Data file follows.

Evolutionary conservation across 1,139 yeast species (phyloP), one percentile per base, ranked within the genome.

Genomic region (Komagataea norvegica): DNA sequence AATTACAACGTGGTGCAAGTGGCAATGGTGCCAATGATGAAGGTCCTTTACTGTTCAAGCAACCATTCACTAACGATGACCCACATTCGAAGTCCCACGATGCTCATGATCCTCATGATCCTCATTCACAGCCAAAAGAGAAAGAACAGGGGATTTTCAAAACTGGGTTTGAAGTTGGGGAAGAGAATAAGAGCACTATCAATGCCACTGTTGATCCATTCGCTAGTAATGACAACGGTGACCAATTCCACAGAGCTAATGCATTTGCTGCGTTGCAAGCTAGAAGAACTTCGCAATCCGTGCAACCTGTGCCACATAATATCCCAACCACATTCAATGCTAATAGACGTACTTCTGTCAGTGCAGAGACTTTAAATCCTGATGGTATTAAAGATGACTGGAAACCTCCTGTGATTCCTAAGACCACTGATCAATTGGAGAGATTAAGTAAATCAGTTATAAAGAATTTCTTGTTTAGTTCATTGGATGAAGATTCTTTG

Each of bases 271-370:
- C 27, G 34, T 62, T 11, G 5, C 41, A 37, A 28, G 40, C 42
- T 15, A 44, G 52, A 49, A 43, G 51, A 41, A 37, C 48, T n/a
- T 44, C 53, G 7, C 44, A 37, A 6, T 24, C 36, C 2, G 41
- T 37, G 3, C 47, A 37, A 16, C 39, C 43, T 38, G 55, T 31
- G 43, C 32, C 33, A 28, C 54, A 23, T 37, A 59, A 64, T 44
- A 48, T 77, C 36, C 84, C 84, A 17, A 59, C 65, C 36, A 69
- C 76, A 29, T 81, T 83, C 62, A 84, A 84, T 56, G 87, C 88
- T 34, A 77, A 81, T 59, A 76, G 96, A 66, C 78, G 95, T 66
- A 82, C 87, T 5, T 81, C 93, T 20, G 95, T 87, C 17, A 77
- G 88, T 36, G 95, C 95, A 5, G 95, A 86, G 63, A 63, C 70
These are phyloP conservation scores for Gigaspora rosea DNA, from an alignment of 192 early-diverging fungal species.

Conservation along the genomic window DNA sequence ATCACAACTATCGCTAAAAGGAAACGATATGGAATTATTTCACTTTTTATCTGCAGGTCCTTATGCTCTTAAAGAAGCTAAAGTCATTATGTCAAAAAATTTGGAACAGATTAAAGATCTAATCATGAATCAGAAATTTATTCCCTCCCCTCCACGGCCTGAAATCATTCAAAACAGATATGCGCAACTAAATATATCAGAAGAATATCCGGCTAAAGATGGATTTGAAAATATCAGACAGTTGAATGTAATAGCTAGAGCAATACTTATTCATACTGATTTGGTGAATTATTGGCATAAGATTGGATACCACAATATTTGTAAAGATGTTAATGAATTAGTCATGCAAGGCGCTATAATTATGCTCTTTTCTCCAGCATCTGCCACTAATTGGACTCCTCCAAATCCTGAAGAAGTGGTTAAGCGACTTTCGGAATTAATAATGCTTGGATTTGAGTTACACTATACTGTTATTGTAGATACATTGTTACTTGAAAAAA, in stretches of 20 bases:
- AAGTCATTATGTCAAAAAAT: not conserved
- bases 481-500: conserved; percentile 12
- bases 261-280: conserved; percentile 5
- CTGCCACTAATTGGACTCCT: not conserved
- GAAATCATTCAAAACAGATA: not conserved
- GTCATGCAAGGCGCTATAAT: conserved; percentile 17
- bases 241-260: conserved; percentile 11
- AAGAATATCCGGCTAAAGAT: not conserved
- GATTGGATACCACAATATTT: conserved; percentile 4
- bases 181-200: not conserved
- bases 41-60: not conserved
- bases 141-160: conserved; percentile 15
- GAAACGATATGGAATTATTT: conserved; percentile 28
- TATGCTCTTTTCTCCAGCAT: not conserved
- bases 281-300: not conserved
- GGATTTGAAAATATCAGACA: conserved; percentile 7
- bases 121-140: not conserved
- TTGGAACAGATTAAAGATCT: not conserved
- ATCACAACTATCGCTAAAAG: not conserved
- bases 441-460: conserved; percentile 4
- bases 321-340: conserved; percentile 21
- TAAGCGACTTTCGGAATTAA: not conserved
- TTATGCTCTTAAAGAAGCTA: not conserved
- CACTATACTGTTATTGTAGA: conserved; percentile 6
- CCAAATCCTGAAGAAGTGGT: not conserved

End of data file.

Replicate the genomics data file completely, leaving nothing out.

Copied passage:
Evolutionary conservation across 1,139 yeast species (phyloP), one percentile per base, ranked within the genome.

Genomic region (Komagataea norvegica): DNA sequence AATTACAACGTGGTGCAAGTGGCAATGGTGCCAATGATGAAGGTCCTTTACTGTTCAAGCAACCATTCACTAACGATGACCCACATTCGAAGTCCCACGATGCTCATGATCCTCATGATCCTCATTCACAGCCAAAAGAGAAAGAACAGGGGATTTTCAAAACTGGGTTTGAAGTTGGGGAAGAGAATAAGAGCACTATCAATGCCACTGTTGATCCATTCGCTAGTAATGACAACGGTGACCAATTCCACAGAGCTAATGCATTTGCTGCGTTGCAAGCTAGAAGAACTTCGCAATCCGTGCAACCTGTGCCACATAATATCCCAACCACATTCAATGCTAATAGACGTACTTCTGTCAGTGCAGAGACTTTAAATCCTGATGGTATTAAAGATGACTGGAAACCTCCTGTGATTCCTAAGACCACTGATCAATTGGAGAGATTAAGTAAATCAGTTATAAAGAATTTCTTGTTTAGTTCATTGGATGAAGATTCTTTG

Each of bases 271-370:
- C 27, G 34, T 62, T 11, G 5, C 41, A 37, A 28, G 40, C 42
- T 15, A 44, G 52, A 49, A 43, G 51, A 41, A 37, C 48, T n/a
- T 44, C 53, G 7, C 44, A 37, A 6, T 24, C 36, C 2, G 41
- T 37, G 3, C 47, A 37, A 16, C 39, C 43, T 38, G 55, T 31
- G 43, C 32, C 33, A 28, C 54, A 23, T 37, A 59, A 64, T 44
- A 48, T 77, C 36, C 84, C 84, A 17, A 59, C 65, C 36, A 69
- C 76, A 29, T 81, T 83, C 62, A 84, A 84, T 56, G 87, C 88
- T 34, A 77, A 81, T 59, A 76, G 96, A 66, C 78, G 95, T 66
- A 82, C 87, T 5, T 81, C 93, T 20, G 95, T 87, C 17, A 77
- G 88, T 36, G 95, C 95, A 5, G 95, A 86, G 63, A 63, C 70
These are phyloP conservation scores for Gigaspora rosea DNA, from an alignment of 192 early-diverging fungal species.

Conservation along the genomic window DNA sequence ATCACAACTATCGCTAAAAGGAAACGATATGGAATTATTTCACTTTTTATCTGCAGGTCCTTATGCTCTTAAAGAAGCTAAAGTCATTATGTCAAAAAATTTGGAACAGATTAAAGATCTAATCATGAATCAGAAATTTATTCCCTCCCCTCCACGGCCTGAAATCATTCAAAACAGATATGCGCAACTAAATATATCAGAAGAATATCCGGCTAAAGATGGATTTGAAAATATCAGACAGTTGAATGTAATAGCTAGAGCAATACTTATTCATACTGATTTGGTGAATTATTGGCATAAGATTGGATACCACAATATTTGTAAAGATGTTAATGAATTAGTCATGCAAGGCGCTATAATTATGCTCTTTTCTCCAGCATCTGCCACTAATTGGACTCCTCCAAATCCTGAAGAAGTGGTTAAGCGACTTTCGGAATTAATAATGCTTGGATTTGAGTTACACTATACTGTTATTGTAGATACATTGTTACTTGAAAAAA, in stretches of 20 bases:
- AAGTCATTATGTCAAAAAAT: not conserved
- bases 481-500: conserved; percentile 12
- bases 261-280: conserved; percentile 5
- CTGCCACTAATTGGACTCCT: not conserved
- GAAATCATTCAAAACAGATA: not conserved
- GTCATGCAAGGCGCTATAAT: conserved; percentile 17
- bases 241-260: conserved; percentile 11
- AAGAATATCCGGCTAAAGAT: not conserved
- GATTGGATACCACAATATTT: conserved; percentile 4
- bases 181-200: not conserved
- bases 41-60: not conserved
- bases 141-160: conserved; percentile 15
- GAAACGATATGGAATTATTT: conserved; percentile 28
- TATGCTCTTTTCTCCAGCAT: not conserved
- bases 281-300: not conserved
- GGATTTGAAAATATCAGACA: conserved; percentile 7
- bases 121-140: not conserved
- TTGGAACAGATTAAAGATCT: not conserved
- ATCACAACTATCGCTAAAAG: not conserved
- bases 441-460: conserved; percentile 4
- bases 321-340: conserved; percentile 21
- TAAGCGACTTTCGGAATTAA: not conserved
- TTATGCTCTTAAAGAAGCTA: not conserved
- CACTATACTGTTATTGTAGA: conserved; percentile 6
- CCAAATCCTGAAGAAGTGGT: not conserved